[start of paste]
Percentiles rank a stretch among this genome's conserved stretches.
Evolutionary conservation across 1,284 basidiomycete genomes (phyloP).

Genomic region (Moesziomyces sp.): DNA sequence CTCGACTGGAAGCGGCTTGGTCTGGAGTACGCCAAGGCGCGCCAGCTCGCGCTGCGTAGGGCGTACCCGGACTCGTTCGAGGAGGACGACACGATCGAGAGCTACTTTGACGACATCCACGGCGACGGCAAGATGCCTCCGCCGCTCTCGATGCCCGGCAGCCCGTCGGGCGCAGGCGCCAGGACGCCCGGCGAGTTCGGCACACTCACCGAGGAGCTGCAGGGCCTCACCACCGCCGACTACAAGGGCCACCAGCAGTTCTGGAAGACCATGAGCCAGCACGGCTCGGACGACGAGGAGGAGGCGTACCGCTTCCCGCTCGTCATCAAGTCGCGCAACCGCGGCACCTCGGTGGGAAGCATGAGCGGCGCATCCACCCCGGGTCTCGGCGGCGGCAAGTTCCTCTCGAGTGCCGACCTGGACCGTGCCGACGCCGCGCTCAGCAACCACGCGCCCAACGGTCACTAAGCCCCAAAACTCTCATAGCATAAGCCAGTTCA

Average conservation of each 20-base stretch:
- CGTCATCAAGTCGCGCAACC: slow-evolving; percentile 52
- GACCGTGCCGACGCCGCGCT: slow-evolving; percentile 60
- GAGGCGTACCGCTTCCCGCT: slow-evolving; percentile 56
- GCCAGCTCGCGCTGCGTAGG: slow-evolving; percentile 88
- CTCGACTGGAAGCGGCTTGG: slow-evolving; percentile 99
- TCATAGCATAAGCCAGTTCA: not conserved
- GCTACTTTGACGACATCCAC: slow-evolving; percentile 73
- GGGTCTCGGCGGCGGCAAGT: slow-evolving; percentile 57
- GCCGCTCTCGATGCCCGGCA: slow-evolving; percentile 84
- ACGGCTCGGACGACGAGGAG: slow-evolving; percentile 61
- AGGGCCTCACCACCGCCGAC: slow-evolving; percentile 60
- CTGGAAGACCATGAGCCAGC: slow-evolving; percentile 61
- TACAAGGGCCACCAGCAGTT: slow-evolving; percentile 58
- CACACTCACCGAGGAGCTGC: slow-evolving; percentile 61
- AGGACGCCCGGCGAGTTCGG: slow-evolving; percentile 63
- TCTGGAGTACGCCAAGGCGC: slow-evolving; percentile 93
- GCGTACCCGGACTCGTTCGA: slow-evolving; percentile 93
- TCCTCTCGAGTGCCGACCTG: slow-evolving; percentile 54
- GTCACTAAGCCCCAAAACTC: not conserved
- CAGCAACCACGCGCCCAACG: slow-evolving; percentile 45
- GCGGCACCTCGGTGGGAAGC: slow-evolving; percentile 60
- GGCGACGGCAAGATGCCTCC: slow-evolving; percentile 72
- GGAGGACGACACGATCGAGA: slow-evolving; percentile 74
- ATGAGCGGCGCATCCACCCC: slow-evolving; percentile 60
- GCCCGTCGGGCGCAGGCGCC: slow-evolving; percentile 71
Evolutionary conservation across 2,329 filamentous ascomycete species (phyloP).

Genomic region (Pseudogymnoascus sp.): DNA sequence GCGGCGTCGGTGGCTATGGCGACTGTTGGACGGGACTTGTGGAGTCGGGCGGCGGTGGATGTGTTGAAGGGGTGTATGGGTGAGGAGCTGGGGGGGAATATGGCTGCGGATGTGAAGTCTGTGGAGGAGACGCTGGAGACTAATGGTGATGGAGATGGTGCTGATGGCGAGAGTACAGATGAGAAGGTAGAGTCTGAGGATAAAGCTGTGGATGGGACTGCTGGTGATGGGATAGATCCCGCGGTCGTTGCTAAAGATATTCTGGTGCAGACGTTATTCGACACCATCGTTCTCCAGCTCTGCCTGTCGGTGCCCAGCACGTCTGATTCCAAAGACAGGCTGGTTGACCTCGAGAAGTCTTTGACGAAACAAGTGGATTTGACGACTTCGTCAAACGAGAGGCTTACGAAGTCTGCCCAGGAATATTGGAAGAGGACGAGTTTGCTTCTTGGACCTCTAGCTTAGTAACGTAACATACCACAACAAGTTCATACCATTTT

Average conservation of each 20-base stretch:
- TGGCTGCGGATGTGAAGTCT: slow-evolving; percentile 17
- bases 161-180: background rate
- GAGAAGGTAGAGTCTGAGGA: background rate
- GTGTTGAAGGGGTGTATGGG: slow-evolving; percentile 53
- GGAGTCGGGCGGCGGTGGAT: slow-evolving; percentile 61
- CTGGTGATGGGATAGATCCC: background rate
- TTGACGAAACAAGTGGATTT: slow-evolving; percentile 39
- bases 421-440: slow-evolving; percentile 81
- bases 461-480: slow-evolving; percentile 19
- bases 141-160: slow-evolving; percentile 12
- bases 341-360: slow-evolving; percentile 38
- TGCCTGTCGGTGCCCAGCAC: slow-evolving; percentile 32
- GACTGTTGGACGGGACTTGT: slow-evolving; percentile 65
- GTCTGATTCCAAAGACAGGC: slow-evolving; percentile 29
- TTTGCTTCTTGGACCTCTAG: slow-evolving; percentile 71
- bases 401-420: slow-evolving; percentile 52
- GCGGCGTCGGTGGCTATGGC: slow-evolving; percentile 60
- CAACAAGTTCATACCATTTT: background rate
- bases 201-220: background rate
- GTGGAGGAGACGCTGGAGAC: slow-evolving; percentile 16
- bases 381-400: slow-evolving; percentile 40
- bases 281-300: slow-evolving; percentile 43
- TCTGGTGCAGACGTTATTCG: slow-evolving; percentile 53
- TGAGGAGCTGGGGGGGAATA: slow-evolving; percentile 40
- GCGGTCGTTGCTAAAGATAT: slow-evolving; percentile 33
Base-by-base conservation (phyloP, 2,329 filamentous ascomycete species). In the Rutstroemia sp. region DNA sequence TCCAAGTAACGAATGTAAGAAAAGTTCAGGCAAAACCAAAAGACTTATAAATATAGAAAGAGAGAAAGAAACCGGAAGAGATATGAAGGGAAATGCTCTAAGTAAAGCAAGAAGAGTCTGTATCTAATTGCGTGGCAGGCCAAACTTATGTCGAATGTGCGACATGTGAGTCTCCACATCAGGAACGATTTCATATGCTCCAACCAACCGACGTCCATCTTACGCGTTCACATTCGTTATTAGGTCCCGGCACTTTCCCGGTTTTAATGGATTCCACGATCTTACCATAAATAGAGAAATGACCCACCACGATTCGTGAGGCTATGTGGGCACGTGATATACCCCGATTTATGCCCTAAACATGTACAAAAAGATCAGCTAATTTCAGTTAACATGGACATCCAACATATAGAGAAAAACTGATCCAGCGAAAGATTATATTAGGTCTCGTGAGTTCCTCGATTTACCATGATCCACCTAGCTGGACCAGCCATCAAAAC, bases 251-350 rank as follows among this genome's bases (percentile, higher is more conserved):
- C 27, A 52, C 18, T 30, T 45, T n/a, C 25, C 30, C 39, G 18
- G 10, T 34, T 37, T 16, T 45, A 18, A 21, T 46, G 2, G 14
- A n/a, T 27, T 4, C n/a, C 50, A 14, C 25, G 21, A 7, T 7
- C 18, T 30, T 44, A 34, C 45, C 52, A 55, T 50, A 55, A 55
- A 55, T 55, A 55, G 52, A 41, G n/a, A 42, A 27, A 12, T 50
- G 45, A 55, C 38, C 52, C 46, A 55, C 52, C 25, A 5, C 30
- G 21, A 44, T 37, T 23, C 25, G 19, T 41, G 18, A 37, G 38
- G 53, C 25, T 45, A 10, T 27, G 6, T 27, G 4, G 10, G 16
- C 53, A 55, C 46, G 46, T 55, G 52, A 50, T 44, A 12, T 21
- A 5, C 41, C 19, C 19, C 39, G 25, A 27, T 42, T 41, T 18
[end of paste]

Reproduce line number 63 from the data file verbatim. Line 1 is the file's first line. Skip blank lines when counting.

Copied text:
- A 55, T 55, A 55, G 52, A 41, G n/a, A 42, A 27, A 12, T 50